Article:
Tag Archive: referrals

  1. A Chance to Rebuild

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    Guest Blog by Daffodil Davis

    When you lose everything, where do you turn?

    Each and every day in the food bank I meet people from all walks of life.  Each with their own story to tell.  But even though the story is different, we all have a similar goal in life… to take care of our families.

    I first met Layla when I was working at Oriole Food Space in North York.  She moved to Canada with her family to seek refuge from a home that was no longer safe.

    “Everything was gone. Our home, our jobs, our kids couldn’t go to school anymore. We were scared,” she shared with me.

    She came to Canada and was able to reconnect with members of her extended family already living in our community. Layla and her family were overjoyed with the chance to start anew after a life of uncertainty and fear. “My kids were enrolled in school and my husband was working in a restaurant. It finally seemed as though things were turning around for us.”

    But then the unexpected happened. Her husband suffered a severe heart attack and could no longer work at his restaurant job to support the family.

    Once again, Layla felt like she had lost everything. She had to make sure that her kids had a roof over their head and food in their bellies.  Unsure of how to support her family, she turned to one of her new neighbours for advice.  They told her about her local food bank.  She didn’t even know that such places existed in our community to help her and others in need.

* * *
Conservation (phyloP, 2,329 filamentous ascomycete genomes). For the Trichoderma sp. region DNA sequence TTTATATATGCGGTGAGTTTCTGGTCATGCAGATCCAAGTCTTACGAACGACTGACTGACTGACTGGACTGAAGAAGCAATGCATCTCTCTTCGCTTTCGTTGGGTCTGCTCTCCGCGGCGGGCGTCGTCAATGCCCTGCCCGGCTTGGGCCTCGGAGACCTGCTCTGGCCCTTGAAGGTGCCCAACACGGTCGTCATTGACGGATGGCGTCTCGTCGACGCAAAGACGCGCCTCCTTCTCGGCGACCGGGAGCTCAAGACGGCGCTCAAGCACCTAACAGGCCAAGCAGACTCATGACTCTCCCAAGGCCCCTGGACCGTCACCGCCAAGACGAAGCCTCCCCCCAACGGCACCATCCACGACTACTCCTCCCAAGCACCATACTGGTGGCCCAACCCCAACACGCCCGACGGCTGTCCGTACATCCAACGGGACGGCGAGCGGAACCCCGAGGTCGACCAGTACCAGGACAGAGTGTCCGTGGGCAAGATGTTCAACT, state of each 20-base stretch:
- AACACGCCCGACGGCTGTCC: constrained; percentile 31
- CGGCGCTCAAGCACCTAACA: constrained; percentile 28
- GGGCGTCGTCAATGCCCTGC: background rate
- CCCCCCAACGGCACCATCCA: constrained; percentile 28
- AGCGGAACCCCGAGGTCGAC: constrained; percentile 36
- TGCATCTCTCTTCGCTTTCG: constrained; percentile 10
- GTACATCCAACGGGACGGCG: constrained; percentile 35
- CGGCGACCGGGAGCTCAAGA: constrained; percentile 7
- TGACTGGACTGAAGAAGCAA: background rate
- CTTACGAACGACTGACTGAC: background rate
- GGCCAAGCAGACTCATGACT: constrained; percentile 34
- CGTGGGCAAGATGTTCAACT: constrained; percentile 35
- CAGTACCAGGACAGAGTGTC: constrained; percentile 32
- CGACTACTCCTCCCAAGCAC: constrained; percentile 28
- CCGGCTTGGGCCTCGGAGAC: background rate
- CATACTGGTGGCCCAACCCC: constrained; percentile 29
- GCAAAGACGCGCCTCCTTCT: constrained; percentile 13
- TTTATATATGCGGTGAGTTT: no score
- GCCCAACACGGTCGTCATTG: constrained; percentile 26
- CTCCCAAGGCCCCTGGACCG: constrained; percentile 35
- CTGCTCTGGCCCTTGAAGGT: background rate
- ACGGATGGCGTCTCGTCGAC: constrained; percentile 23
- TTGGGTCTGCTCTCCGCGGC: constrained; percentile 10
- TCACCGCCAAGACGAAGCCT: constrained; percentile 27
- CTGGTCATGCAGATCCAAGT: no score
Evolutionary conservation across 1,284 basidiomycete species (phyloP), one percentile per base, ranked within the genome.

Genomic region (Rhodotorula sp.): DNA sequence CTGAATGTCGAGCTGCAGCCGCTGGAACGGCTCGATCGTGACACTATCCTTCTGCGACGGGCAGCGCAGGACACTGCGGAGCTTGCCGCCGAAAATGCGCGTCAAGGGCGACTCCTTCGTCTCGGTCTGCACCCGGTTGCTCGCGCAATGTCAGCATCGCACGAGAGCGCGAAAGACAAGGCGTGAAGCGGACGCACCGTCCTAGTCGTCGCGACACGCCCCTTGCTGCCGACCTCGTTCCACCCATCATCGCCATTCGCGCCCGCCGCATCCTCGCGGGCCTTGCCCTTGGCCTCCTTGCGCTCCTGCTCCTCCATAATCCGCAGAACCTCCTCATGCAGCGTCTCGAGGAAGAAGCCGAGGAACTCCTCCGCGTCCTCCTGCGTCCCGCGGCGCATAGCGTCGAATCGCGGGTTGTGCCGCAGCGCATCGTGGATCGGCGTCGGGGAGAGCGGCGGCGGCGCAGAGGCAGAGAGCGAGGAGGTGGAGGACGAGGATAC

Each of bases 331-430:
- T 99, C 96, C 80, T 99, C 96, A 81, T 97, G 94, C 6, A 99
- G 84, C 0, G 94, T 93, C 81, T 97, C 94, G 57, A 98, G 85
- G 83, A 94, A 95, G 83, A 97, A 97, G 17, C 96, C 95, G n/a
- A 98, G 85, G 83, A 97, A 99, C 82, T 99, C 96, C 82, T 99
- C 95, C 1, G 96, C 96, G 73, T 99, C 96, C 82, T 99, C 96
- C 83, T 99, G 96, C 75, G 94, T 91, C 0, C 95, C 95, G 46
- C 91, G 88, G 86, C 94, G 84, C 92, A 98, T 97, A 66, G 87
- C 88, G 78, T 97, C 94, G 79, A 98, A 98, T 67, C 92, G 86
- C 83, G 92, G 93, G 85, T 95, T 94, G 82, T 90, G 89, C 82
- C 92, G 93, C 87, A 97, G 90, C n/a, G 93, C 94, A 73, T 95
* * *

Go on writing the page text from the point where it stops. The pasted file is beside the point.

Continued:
Because of YOUR support, we are able to help people like Layla to make sure that they have access to nutritious food.  Thank you for making a difference!

    Daffodil and OFS Volunteers

    Daffodil and OFS Volunteers

    We are also able to help with referrals for other community programs to assist newcomers with their language skills, resume building and child care. 

    Layla had lost many things, but it doesn’t have to mean that it is lost forever. “Because of the food bank, I was able to feed my kids, feel safe and build a new life. I am so grateful.” 

    Together we can help people in need rebuild what was lost.

    As we enter into the coldest months of winter, the food bank shelves will begin to empty.  We need your help to ensure that when families like Layla’s come to the food bank, there will be enough food to share.

    Please give generously today to keep food on our shelves so our neighbours can feed their families. Give today so that this winter none one goes hungry.

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  2. Connecting Through Food

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    Shirah Stern

    Guest blog by Shirah Stern, Development Associate Corporate Giving

    Did you know that there are free toy lending libraries in North York?  Or literacy programs to prepare children for school? I sure didn’t before I went to visit Weston Area Emergency Services (WAES).  WAES is a food bank that falls under the NYH umbrella offering emergency food hampers to people in need.  It was there I met volunteer Marlene Jones.  And she sure taught me a lot about community services I didn’t even know existed!